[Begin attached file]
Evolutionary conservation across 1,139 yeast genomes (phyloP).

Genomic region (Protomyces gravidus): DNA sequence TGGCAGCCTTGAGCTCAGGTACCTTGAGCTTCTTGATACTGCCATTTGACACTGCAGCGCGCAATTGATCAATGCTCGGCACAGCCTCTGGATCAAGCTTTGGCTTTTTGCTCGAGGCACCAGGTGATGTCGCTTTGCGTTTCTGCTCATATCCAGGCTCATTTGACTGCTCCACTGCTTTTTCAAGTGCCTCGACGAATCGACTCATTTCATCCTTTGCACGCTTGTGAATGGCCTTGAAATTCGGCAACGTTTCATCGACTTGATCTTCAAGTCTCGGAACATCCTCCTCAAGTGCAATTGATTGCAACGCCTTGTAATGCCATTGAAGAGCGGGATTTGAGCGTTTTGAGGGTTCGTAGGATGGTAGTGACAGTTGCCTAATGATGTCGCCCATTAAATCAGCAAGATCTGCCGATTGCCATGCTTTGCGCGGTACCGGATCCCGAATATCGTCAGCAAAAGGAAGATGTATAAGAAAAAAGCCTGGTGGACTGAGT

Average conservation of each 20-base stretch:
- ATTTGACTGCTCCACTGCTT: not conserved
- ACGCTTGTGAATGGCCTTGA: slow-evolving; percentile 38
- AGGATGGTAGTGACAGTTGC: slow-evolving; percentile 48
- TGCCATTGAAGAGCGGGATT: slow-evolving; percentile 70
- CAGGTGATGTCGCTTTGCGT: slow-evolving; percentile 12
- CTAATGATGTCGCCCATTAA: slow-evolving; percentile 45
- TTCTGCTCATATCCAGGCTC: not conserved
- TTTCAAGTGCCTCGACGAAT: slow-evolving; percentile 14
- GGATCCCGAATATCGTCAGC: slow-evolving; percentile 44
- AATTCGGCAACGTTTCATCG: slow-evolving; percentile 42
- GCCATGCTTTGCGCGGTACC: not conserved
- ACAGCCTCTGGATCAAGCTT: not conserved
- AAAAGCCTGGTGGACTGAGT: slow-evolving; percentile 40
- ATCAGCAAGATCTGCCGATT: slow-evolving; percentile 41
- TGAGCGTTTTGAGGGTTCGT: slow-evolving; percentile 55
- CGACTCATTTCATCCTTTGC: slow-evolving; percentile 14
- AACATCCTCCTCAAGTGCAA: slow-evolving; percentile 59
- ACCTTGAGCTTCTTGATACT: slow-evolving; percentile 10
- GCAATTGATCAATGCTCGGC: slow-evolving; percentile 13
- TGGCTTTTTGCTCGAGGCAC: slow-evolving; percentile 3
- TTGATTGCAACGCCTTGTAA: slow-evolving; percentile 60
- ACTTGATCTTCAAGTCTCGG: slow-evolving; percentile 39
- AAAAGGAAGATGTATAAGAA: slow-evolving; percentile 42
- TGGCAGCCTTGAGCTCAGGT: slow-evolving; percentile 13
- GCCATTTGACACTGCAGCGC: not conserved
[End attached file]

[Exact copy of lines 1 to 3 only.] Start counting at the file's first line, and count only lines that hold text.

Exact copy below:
Evolutionary conservation across 1,139 yeast genomes (phyloP).

Genomic region (Protomyces gravidus): DNA sequence TGGCAGCCTTGAGCTCAGGTACCTTGAGCTTCTTGATACTGCCATTTGACACTGCAGCGCGCAATTGATCAATGCTCGGCACAGCCTCTGGATCAAGCTTTGGCTTTTTGCTCGAGGCACCAGGTGATGTCGCTTTGCGTTTCTGCTCATATCCAGGCTCATTTGACTGCTCCACTGCTTTTTCAAGTGCCTCGACGAATCGACTCATTTCATCCTTTGCACGCTTGTGAATGGCCTTGAAATTCGGCAACGTTTCATCGACTTGATCTTCAAGTCTCGGAACATCCTCCTCAAGTGCAATTGATTGCAACGCCTTGTAATGCCATTGAAGAGCGGGATTTGAGCGTTTTGAGGGTTCGTAGGATGGTAGTGACAGTTGCCTAATGATGTCGCCCATTAAATCAGCAAGATCTGCCGATTGCCATGCTTTGCGCGGTACCGGATCCCGAATATCGTCAGCAAAAGGAAGATGTATAAGAAAAAAGCCTGGTGGACTGAGT

Average conservation of each 20-base stretch: